Sunday, November 9, 2014

Suddenly Gluten-Intolerant

In my teenage years my favourite food was pasta and tomato sauce and I strongly identified with Jughead Jones, from the Archie comics because I shared his obsession for hamburgers. I continued this way into my late twenties, adding the joys of home-made bread, wraps and pastries to the menu.

photo credit

In January of this year, I started to have severe sinus problems stemming from an upper-respiratory track infection I had suffered in Dec.

I began to notice that when I ate hamburgers, my sinuses went crazy. I was unsure about it at first because even the ENT said he had never encountered a case where wheat flour activated sinusitis.

I self-tested to confirm my suspicions and discovered an undeniable connection between the two and so I embarked on a campaign to cut gluten out of my diet.

I was unprepared for how difficult it was. Wheat flour was in everything: For breakfast I preferred chicken chunks and fish-cakes. Lunch or dinner was a sandwich or a pasta dish and I had gotten into the habit of snacking on jam-filled pastries. Most takeaway meals were also out of the question, because everything from fried-chicken to rotis, all contained wheat.

I could not simply switch to the gluten-free alternatives because those products were very expensive. One loaf of gluten-free bread was twenty dollars versus four dollars for the regular kind. Multiplying my grocery costs by five times was not sustainable.

This lead to a complete overhaul of my diet and I had to start cooking three times as much as I had before. It was a challenge to keep myself motivated.

I wavered at times, and ate flour anyway and then suffered the consequences of sneezing fits and sinus headaches. It took six months to get into a routine that worked for me, and one of the biggest hurdles was finding recipes that I could use.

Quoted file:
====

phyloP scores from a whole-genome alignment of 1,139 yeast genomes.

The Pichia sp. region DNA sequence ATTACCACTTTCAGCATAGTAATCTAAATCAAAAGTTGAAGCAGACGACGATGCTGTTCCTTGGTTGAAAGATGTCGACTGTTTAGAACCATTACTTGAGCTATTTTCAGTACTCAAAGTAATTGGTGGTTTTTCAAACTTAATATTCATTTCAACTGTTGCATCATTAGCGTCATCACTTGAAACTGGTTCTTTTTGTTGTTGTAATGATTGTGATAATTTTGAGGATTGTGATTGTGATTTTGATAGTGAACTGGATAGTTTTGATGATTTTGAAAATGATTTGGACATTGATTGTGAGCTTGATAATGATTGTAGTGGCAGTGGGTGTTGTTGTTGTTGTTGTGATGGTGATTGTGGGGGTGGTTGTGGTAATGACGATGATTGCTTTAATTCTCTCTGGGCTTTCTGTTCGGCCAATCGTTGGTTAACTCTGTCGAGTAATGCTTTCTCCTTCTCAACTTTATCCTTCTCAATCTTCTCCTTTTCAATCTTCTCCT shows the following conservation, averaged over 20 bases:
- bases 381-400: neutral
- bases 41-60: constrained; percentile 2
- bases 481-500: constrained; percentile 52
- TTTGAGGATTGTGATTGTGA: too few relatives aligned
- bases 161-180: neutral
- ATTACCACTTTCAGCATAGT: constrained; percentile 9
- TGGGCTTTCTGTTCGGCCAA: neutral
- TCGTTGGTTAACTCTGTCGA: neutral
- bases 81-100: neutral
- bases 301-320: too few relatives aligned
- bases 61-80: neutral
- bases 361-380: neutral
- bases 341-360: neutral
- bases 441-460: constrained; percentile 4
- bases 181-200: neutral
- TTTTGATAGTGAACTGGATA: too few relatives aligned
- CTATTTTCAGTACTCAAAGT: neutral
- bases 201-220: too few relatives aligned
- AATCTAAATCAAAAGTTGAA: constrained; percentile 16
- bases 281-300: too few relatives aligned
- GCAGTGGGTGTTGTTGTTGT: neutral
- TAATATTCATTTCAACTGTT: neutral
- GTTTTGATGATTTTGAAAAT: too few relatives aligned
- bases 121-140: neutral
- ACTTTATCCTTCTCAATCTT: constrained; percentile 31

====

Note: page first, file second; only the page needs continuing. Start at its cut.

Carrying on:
I am also dairy and egg-free, and I don't cook a lot of meat-dishes. The amount of recipes that you can use when you screen them for more than one dietary restriction plummets from 200 to around 20. And that makes it very difficult to fill up a meal plan without constantly repeating the same dishes.

I stuck it out, and eventually came to a list of recipes that I didn't mind eating over and over again. Learning how to use spices to make my vegetables taste spectacular was also a huge turning point in the journey.

Even when I had mastered my meal-planning I found that in social situations it was difficult for me to stick to my diet when everyone else was eating pizza or hamburgers. I felt like I was missing out, even though my choices were the best for my body.

Giving in every now and then and eating a bite of pastry or a piece of pizza seemed okay until I woke up one morning with a rash. Sh*t had officially hit the fan.

My motivation spiked and I redoubled my efforts to make sure that I had enough healthy food and snack alternatives so that I was not tempted.

I came to the realization that I was sulking and feeling sorry for myself and when I stopped acting like my sudden allergy was a curse, I was able to feel proactive instead of backed into a corner.

I detached food as much as I could from emotions, and I focused on nutrition. Truthfully, the diet I had before was not balanced or very healthy. I naturally lost a lot of weight and started to have more energy when I overhauled my diet.

My experience this last year of having to deal with my allergy, has improved my health and showed me that I have a lot more will power than I thought. I would be lying however, if I said that I didn't wish I could have learned those lessons in some other way.


  1. If you have access to an oven, yu can make your own bread using nonwheat flours. Much cheaper than anything you can buy, and you still get to eat sandwiches, etc. The Healthy Bread in Five Minutes a day book is the easiest way to do it, and I make my own flours from split peas, lentils, oats, chickpeas, any pulse food. You just grind them in a coffee mill. Easy. And very good food!

  2. Oh wait you said gluten intolerant, but then went on to talk about wheat. Two different things. If you really can not tolerate gluten, sorry, my suggestion above won't work, since it does use gluten. I was going on your comments about wheat only.

    1. Sorry for the confusion, I usually only ate wheat products so I only tested for that. I err on the side of caution and stay away from all gluten products.

  3. I bet you could safely eat that apple crumble I blogged about, though. Oats are okay for you, no?

    1. I can't say for sure. it is something I plan to test since I know that they produce gluten-free oats. I would love a slice of that apple crumble, it is one of my favourite desserts.